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• more agreeable at this moment; but believing that nothing in our situation or in our relation with other powers, however pacific at this time, can give a certain assurance of uninterrupted peace, a state which may exist in the imagination of the poet, but which no nation has yet had the good fortune to enjoy, I have deemed it my duty to present that organization which will most effectually protect the country against the calamities and dangers of any future contest in which it may be our misfortune to be involved. “Economy is certainly a very high political virtue, intimately connected with the power and the public virtue of the community. In military operations, which, under the best management, are so expensive, it is of the utmost importance; but, by no propriety of language can that arrangement be called economical, which, in order that our military establishment in peace should be rather less expensive, would, regardless of the purposes for which it ought to be maintained, render it unfit to meet the dangers incident to a state of war.” Mr. TAYLOR resumed. Let it be remembered [said he] that this was the language addressed to the House in 1821, a period in which the condition of the country called for retrenchment quite as much, if not more, than it does at F. The nation, in that very year, had been compeled to borrow five millions to meet its current expenses. I, too, [said Mr.T.] am in favor of retrenchment, and when the necessity of the country shall call for it, I shall ever be prepared to reduce the public expenditure, wherever it can with safety be reduced. But I am not for destroying: I am not for pulling down and laying waste what we have built up at so much labor and expense. To retrench useless expenses is one thing; to cut up the best defences of the country, and wantonly destroy them, is another. Retrenchment was called for when this report was made and adopted, more than it is now. There is nothing in the condition of the country at present, which requires us to reduce its establishment yet further than in 1821—nor can it be done without essential injury to the service. A remark was yesterday made by agentleman from North Caroof WILLIAMs] in reference to the Military Academy at West Point. If I understood him right, that gentleman said that the institution ought not to contain more than one hundred cadets; that that number would be sufficient to meet all the wants of the army, and to provide as many officers as could be needed for the existing establishment. Sir, can the gentleman have forgotten the report which was presented to us last session on this very point: The report of the Secretary of war (which will be found in the second volume of Executive papers, second session twentieth Congress, number 41,) states that the number of cadets graduated from that academy within eight years, was two hundred and eighty-seven; and a very singular fact was, that precisely the same number of vacancies had occurred in the army, so that the number supplied from that seminary, was just sufficient to meet the actual wants of the service—the corps of engineers having required eleven appointments, the artillery one hundred and ten, and the infantry one hundred and sixty-six. The respectable gentleman from Tennessee says that he will not consent to educate young men at the public expense, to make them officers of the army. Sir, he cannot help it. He must do it; he must educate them either as cadets, or as lieutenants. He has this choice, and this only. He must either educate them as cadets before they are commissioned in the army, or he must admit them igmorant, and educate them in the army as lieutenants; and which plan is the cheapest ? To pay them as cadets, or to pay them as lieutenants? Which method is most for the economy of the army Will he put the public property into the hands of men well disciplined ...? .. instructed in every part of their duty, or will he commit it to ignorant and undisciplined men ; The gentleman says,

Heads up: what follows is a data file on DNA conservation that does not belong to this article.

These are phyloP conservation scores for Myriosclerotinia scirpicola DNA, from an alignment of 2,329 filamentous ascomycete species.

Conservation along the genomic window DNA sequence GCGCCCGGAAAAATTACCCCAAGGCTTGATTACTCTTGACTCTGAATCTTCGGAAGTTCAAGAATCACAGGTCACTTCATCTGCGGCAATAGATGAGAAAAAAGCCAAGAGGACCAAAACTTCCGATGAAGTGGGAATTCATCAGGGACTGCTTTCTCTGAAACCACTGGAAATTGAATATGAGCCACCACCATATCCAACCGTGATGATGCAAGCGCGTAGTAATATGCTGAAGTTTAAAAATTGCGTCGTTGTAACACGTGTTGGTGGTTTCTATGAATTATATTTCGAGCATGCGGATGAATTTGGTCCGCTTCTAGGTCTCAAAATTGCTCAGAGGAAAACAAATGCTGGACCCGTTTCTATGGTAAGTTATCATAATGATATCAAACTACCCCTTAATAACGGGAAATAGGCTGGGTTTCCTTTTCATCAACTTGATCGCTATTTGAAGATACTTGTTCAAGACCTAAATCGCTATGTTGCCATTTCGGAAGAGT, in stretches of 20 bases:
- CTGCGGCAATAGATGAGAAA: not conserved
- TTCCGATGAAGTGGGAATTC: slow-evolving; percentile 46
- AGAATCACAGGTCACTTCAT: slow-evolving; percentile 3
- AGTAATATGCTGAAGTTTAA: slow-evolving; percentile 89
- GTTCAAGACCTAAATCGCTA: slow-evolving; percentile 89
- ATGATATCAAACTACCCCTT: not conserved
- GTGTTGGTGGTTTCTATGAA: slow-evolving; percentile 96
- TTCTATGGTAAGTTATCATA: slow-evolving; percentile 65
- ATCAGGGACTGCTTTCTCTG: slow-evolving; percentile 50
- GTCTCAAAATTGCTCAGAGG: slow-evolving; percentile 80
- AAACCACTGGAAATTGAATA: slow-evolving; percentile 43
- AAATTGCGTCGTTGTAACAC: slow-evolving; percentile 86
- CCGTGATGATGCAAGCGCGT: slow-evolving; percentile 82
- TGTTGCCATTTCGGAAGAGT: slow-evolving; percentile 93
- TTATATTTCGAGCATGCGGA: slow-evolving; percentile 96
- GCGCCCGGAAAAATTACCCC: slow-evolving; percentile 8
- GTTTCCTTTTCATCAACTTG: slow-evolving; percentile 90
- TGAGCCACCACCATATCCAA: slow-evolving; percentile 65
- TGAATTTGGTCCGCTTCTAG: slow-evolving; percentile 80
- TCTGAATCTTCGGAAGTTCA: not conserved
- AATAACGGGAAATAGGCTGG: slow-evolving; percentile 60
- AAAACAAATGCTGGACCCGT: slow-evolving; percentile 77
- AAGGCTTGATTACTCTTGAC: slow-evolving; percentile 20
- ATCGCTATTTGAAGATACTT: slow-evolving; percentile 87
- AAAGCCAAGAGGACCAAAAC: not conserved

let their parents educate them, and not the public Shall we listen to the gentleman, or shall we listen to the voice of experience, which has taught us an effectual lesson on this subject { Sir, we have tried the gentleman's plan. We did for: merly appoint those who had educated themselves, and we found that their education, however good, was not a military education, and did not fit them for the wants of the army. Nor is a military education to be obtained in any other way than at a military school. The gentleman has also expressed his regret that places in the army are given to the rich, and not to the poor; and yet he is for giving those places to such only as have been able to obtain a good education for themselves. Does not the gentleman see, and must not the House perceive, that the tendency of his plan must effectually exclude the poor Should such a plan prevail, you must either put ignorance in commission, or confine your commissions to the sons of the rich. The gentleman's plan is a plan pointed directly against the poor, but the existing system throws open H. military employments of the Government alike to poor and rich. Like the gentleman, I am not in favor of a provileged order, but I am equally opposed to making a privileged order of the poor as of the rich. The son of a rich man has as good right to be admitted to the service of his country as the son of a poor man—as good, and no better. But let us have no privileged order, either of rich or poor; and I insist that there is no plan which can be devised, that is so truly and perfectly republican in its principle as that of our Military Academy. How is it supplied with its students : Every congressional district in the United States is or may be there represented by one cadet. That is the principle of the institution. There may at some particular time be a slight departure from it, but that can be only because there have been no applications from particular districts. There never has been but one cadet educated at that institution from my district. He is now there, and in the senior class; and, when appointed, there was no other candidate for appointment belonging to the district. Can the gentleman . a system better calculated to spread its benefits equally over every part of the United States? For my part, I can conceive of none which provides such an entire exclusion of every thing like an aristocratic principle. But, sir, if there be abuse, such as the gentleman apprehends, it is not for us to correct it— there is another and a higher power, which will do that effectually. I refer to the sovereign people at home, who have both it and us in their hands. If a member of this House gets a warrant for his son or other relation, when there are more worthy applicants within his district, doubt not that he will hear of it. The people who are the sovereign depositaries of power, will take good care to tell him of it, and that in a way that he will remember. We need not trouble ourselves on the subject. There is a far more powerful principle that will regulate that matter. Sir, the gentleman's plan of an army, with a reduced number of officers, and with no major general, was before this House when it gave the army its present organization. A plan something like that did pass this House, and was taken up in the Senate; there it was met by the plan of the Secretary of War. That body compared the two, and after mature deliberation adopted his scheme in preference to ours. It was sent back to this House in the form of an amendment, and here it was long and gravely debated, and, notwithstanding the extreme pressure of the times, this House concurred in the judgment of the Senate, and finally adopted the Secretary's scheme. In 1815, when we were cheered with the news of peace, and were permitted to reduce the army, a question arose between the two Houses as to the number to be retained in service. This House passed the bill fixing the military peace establishment at six thousand men, with one major general.